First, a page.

Thursday, October 10, 2013
LDS Church Programs Have Evolved Over Time
Changes in programs and policies for The Church of Jesus Christ of Latter-day Saints have occurred periodically during its 180-plus -year history, as conditions, circumstances, technologies, membership numbers and needs changed.
For example, meetings weren't always in a three-hour block; "fast day" wasn't always on Sunday; teachers and priests weren't always ordained at ages 14 and 16 respectively; missionaries didn't begin full-time service at age 19; and chapels didn't always include cultural halls.
Some of the changes are announced at general conferences such as the one taking place this weekend.
Among the many changes over the years:
Buildings — LDS chapels and classrooms, previously separate structures, were joined beginning in 1920 through the use of a cultural hall and foyer. During President David O. McKay's tenure in the 1950s, cultural halls were linked to chapels by sliding curtains.
Also, basketball courts were standard in new LDS Ward buildings by the mid 1940s.
Family Home Evening — This program was first announced in 1915 by the First Presidency. Monday became the designated night church-wide in 1970.
Fast Day — Starting in 1896, Fast Day was set on the first Sunday of the month, instead of the first Thursday.
Genealogy — Local wards and stakes begin to establish on-site genealogical facilities in 1964. The Genealogical Department was renamed the Family History Department in 1987. FamilySearch software was released by the church in 1990.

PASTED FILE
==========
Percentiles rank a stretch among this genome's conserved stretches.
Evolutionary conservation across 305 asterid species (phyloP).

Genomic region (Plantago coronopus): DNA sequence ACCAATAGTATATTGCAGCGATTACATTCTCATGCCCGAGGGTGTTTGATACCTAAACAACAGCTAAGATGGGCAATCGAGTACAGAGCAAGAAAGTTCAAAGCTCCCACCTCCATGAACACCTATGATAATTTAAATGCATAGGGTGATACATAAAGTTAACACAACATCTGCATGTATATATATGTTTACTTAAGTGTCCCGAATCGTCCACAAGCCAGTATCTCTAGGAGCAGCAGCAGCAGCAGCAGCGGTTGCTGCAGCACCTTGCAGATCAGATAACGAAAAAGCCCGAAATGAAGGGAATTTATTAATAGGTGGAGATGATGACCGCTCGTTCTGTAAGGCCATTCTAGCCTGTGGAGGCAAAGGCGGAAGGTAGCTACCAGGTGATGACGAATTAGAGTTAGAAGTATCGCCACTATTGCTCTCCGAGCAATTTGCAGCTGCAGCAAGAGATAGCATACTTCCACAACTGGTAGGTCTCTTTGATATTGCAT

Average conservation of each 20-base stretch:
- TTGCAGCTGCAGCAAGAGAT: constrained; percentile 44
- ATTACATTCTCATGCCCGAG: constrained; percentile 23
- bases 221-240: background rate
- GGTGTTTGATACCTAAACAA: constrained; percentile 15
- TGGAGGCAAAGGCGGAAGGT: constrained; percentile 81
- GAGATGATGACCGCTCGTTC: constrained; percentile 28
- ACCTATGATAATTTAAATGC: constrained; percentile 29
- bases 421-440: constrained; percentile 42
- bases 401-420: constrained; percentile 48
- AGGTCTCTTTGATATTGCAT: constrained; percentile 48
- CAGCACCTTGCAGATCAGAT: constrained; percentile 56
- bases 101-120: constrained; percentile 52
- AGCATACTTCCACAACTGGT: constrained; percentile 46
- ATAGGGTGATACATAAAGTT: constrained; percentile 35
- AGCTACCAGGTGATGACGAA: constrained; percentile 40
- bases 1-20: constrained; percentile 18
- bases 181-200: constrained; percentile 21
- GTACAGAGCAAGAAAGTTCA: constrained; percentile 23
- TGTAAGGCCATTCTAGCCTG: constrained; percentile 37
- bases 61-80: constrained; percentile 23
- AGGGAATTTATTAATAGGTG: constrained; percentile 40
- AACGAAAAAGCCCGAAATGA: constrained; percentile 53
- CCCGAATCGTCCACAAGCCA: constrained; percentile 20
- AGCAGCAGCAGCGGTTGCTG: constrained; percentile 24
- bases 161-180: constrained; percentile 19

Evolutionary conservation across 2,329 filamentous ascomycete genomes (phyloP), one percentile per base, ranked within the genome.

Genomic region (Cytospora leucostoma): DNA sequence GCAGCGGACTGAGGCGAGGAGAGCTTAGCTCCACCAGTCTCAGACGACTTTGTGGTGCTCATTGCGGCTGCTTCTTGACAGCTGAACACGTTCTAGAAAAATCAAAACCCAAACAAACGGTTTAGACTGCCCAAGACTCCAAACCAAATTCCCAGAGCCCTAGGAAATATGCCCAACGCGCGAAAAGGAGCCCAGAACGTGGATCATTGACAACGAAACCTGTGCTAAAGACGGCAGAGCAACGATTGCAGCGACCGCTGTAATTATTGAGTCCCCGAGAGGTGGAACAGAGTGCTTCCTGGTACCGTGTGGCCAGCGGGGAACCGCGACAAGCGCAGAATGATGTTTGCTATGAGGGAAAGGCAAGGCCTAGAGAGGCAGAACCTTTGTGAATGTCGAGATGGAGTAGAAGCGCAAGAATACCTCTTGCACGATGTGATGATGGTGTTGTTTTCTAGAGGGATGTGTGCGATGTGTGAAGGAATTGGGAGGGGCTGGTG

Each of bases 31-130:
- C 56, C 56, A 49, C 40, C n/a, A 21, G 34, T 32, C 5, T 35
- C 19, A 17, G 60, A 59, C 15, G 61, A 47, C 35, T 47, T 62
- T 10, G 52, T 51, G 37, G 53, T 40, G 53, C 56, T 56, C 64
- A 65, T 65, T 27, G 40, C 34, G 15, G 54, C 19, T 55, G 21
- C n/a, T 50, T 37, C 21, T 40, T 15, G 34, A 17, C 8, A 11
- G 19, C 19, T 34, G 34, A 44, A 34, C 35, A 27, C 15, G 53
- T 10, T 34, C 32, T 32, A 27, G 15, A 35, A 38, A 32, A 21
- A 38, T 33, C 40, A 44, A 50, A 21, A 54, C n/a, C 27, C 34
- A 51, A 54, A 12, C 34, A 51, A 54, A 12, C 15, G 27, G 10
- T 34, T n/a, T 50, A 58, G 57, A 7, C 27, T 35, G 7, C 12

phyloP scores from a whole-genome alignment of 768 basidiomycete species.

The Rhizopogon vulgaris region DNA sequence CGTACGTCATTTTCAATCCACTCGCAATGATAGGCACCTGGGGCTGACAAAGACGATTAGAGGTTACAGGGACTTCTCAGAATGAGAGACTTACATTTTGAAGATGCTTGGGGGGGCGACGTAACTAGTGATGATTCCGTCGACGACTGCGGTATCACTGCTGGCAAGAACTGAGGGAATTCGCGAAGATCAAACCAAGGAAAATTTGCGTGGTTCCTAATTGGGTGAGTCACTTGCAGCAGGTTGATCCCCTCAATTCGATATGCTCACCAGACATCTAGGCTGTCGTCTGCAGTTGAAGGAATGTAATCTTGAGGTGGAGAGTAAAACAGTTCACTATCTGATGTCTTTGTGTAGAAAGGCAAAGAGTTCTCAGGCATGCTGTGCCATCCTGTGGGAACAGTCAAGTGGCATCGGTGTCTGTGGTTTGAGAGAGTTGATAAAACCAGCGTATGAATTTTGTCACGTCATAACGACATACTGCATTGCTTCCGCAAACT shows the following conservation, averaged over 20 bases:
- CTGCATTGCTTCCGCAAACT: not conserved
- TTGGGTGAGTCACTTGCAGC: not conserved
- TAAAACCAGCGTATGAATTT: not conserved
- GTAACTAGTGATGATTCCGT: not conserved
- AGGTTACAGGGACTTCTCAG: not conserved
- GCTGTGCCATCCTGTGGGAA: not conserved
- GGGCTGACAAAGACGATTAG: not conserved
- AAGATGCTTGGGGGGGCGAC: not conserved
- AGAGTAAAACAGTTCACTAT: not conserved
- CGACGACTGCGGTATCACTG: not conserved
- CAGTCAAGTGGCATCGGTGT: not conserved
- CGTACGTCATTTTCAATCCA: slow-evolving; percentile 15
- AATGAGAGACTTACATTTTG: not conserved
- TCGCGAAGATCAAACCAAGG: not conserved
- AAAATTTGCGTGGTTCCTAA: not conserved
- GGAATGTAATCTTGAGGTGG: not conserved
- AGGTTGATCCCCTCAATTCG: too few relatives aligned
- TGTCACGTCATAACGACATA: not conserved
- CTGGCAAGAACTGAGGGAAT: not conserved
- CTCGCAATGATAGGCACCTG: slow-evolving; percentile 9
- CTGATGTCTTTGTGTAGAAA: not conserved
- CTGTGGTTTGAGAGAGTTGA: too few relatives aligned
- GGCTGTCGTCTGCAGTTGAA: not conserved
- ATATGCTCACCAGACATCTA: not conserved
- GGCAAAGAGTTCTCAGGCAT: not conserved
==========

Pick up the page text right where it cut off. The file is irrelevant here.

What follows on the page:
General authorities — The First Presidency announced a new leadership position, assistant to the Twelve, in 1941. Emeritus status came along in 1978. The Second Quorum of the Seventy was created in 1989. General authorities stopped serving on boards of directors for businesses starting in 1996. Area authority seventies were called beginning in 1995.
General conference — The twice-yearly meetings were shortened from three days to two days in 1977. Until then, conferences were planned to include April 6, the anniversary of the founding of the church. Conferences were sometimes held on non-consecutive days.
Home teaching — "Ward teaching" was replaced by home teaching starting in 1964.
Institute — The church's first Institute began in 1926, not at Brigham Young University, but at the University of Idaho.
MIA — The Mutual Improvement Association was revised and renamed Young Men and Young Women starting in 1974. (Young Women's Mutual program was originally called "The Young Ladies' Retrenchment Association.") "M-Men and Gleaners" groups started in 1921 to serve young people ages 17-23, and continued until 1974.
Meetings — The "block time" began in 1980, replacing separate priesthood/Sunday school meetings and separate sacrament meetings with a single section of continuous meetings. (Before the block time, priesthood and Sunday School meetings were held in the morning and church members came back in the evening for an approximately 90-minute sacrament service.) Semi-annual stake conferences replaced quarterly gatherings in 1979. A network of satellite dishes at stake centers was announced in 1981.